During the summer, sun bathing and sun tanning are some of the activities that bring enjoyment to everyone. That enjoyment can quickly turn into severe pain when over exposure results in sunburn. Suntans and sunburns result from exposure of skin to the ultraviolet portion of the light that the sun produces. Symptoms of a sunburn include skin warmth, tenderness, swelling, and a red discoloration. All humans can develop sunburn when over exposed to the ultraviolet light of the sun regardless of how light or dark your natural skin tone may be. Researchers from King’s College London, lead by Dr. Stephen McMahon, have identified a compound that contributes to the pain that is produced by sunburn. Their research was recently published in the journal Science Translational Medicine. The scientists hypothesized that previously unrecognized cytokines and chemokines may contribute to the pain resulting from sunburn. To test their hypothesis, human volunteers were recruited and exposed to ultraviolet B radiation. The volunteers were exposed in doses that would normally have caused a sunburn. Biopsies of the irradiated skin from the volunteers were taken and tested for 90 different inflammatory mediators that are thought to possibly contribute to the pain resulting from inflammation. Similar experiments were carried out in rats, and a similar inflammatory mediator profile was observed for both species. Several chemokine genes that are over expressed during pain hypersensitivity were identified and dysregulation of these chemokines was documented. During induction with ultraviolet B irradiation, a chemokine called CXCL5 was over expressed to the greatest extent in humans. When this chemokine was injected into the skin of rats, it was able to reproduce the skin hypersensitivity that was also caused by exposure to ultraviolet B irradiation. This hypersensitivity reaction was associated with infiltration of inflammatory mediators as well as cells that are known to be involved in the inflammatory response. Blocking CXCK5 with neutralizing antibodies, which inhibited its effects, caused alleviation of the pain response. The researchers wrote, “Our studies demonstrate the utility of experimental pain models in animals and humans to understand pathophysiological mechanisms likely to be relevant in man. They underline the importance of inflammatory mediators, in particular the chemokines, in the development of abnormal pain states, emphasizing their significance as targets for the development of new analgesics”. Future research will focus on further characterizing the exact mechanism that CXCL5 uses to cause sunburn pain. This will allow the development of medications which block its activity and thus serve a role in the treatment of diseases characterized by chronic pain.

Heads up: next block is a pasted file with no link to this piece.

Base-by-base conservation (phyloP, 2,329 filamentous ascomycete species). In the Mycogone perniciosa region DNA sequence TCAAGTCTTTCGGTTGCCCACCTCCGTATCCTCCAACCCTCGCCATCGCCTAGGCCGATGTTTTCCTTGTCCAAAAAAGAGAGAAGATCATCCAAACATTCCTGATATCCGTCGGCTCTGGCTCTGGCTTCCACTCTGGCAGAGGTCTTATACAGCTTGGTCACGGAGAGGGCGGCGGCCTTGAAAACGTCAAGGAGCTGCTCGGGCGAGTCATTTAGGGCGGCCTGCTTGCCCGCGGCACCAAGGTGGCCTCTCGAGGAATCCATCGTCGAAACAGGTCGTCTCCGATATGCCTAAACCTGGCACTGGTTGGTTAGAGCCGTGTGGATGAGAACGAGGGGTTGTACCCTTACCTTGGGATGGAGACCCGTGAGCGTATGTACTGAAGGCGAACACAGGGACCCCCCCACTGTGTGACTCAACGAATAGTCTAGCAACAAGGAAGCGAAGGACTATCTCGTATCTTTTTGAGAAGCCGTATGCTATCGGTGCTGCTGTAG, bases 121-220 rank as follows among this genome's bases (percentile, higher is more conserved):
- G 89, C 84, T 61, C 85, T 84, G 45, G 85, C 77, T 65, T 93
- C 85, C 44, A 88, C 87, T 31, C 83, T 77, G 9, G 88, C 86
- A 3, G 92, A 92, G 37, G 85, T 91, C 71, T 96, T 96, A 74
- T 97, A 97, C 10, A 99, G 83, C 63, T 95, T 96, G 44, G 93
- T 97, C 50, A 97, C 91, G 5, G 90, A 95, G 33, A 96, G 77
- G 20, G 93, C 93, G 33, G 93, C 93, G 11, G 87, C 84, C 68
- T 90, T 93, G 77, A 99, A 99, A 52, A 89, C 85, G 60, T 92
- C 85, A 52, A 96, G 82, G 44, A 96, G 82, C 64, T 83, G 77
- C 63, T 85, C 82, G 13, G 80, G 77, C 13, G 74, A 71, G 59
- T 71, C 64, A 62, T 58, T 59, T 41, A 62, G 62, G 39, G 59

John M. Dawes et al. “CXCL5 Mediates UVB Irradiation-Induced Pain” Sci Transl Med 6 July 2011: Vol. 3, Issue 90, p. 90ra60 DOI: 10.1126/scitranslmed.3002193